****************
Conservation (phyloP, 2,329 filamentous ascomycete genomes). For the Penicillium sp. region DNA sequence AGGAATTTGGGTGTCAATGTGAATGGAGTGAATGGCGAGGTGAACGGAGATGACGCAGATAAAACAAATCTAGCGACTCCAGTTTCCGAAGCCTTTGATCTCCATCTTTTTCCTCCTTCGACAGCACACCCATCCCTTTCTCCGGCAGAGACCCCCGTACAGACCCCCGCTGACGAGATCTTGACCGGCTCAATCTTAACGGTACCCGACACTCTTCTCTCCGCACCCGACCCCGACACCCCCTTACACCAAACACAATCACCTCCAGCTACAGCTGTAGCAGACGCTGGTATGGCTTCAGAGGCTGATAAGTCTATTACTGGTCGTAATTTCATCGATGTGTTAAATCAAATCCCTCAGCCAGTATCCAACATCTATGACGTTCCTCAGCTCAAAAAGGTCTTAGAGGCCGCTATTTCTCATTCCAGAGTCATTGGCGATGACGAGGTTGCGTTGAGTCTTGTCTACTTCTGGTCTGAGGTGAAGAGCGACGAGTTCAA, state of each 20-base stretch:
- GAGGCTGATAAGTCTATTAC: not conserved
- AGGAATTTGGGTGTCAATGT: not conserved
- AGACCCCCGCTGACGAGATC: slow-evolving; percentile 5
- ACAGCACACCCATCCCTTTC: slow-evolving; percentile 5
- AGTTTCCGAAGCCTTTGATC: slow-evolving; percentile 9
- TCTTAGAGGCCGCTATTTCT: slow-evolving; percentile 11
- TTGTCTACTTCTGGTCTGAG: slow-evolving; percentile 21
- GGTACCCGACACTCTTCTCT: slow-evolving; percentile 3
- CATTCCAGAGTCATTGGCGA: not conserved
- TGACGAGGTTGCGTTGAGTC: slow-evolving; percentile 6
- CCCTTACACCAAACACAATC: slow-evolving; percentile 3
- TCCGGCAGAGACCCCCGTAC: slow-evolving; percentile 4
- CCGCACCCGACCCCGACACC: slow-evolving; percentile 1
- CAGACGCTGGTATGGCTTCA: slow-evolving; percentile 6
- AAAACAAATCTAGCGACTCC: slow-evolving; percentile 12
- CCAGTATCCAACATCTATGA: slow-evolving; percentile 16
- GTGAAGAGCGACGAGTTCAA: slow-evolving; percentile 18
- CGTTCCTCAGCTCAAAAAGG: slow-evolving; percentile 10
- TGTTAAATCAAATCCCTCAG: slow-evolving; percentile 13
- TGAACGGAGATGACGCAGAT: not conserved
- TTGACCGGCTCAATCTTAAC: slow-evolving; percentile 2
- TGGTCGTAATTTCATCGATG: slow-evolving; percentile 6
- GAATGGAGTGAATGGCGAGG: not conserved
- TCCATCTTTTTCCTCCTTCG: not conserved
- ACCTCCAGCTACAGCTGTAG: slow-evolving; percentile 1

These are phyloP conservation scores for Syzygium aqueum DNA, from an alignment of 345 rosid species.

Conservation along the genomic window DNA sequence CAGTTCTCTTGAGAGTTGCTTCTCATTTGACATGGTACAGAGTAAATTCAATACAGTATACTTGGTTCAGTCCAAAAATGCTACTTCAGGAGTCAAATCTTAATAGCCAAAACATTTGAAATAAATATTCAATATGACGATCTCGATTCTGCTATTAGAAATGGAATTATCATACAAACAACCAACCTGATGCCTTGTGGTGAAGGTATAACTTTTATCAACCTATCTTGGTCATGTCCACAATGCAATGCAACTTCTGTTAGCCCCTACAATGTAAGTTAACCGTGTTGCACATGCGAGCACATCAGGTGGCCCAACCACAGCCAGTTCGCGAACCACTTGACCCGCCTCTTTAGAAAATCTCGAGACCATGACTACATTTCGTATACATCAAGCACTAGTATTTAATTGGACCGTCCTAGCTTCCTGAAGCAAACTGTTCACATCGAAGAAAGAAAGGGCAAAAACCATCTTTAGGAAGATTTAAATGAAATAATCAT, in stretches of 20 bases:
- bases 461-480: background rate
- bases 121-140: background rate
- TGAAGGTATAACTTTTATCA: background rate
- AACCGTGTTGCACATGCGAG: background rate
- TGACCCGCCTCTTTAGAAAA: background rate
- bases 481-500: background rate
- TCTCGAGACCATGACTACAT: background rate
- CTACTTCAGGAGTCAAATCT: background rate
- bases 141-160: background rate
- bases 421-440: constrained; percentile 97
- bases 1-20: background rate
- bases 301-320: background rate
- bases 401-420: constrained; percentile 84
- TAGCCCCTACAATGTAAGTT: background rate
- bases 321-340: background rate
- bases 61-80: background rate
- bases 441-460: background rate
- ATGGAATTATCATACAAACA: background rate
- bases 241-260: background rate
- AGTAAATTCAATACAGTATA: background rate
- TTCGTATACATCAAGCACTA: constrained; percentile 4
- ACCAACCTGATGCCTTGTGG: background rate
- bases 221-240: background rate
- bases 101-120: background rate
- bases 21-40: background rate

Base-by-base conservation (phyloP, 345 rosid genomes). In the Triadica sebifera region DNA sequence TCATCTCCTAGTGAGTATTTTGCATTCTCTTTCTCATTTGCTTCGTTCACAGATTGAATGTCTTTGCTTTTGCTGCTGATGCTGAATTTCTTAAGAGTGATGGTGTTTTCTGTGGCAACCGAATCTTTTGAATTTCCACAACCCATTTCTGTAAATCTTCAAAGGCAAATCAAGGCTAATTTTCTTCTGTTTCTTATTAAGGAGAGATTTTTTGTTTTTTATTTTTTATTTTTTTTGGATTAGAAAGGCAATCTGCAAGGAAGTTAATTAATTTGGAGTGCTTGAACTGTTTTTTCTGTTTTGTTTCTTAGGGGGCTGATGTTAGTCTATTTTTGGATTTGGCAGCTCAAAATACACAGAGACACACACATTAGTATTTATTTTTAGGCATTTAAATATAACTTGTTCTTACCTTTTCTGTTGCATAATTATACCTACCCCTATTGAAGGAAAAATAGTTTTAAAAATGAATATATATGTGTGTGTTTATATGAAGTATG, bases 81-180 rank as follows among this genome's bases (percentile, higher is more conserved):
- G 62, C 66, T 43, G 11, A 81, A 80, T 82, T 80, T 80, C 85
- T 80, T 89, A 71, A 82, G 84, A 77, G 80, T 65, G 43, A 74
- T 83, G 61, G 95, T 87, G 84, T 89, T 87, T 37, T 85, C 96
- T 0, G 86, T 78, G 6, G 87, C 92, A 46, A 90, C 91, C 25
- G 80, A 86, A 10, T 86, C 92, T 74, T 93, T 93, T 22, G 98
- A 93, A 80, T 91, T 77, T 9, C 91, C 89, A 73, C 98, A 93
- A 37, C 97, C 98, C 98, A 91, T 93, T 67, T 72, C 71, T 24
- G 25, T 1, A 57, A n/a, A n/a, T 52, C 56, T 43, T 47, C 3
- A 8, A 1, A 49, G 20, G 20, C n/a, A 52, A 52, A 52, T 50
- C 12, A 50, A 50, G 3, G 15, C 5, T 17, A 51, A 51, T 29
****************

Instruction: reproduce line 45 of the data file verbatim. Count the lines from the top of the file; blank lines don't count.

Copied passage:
- bases 441-460: background rate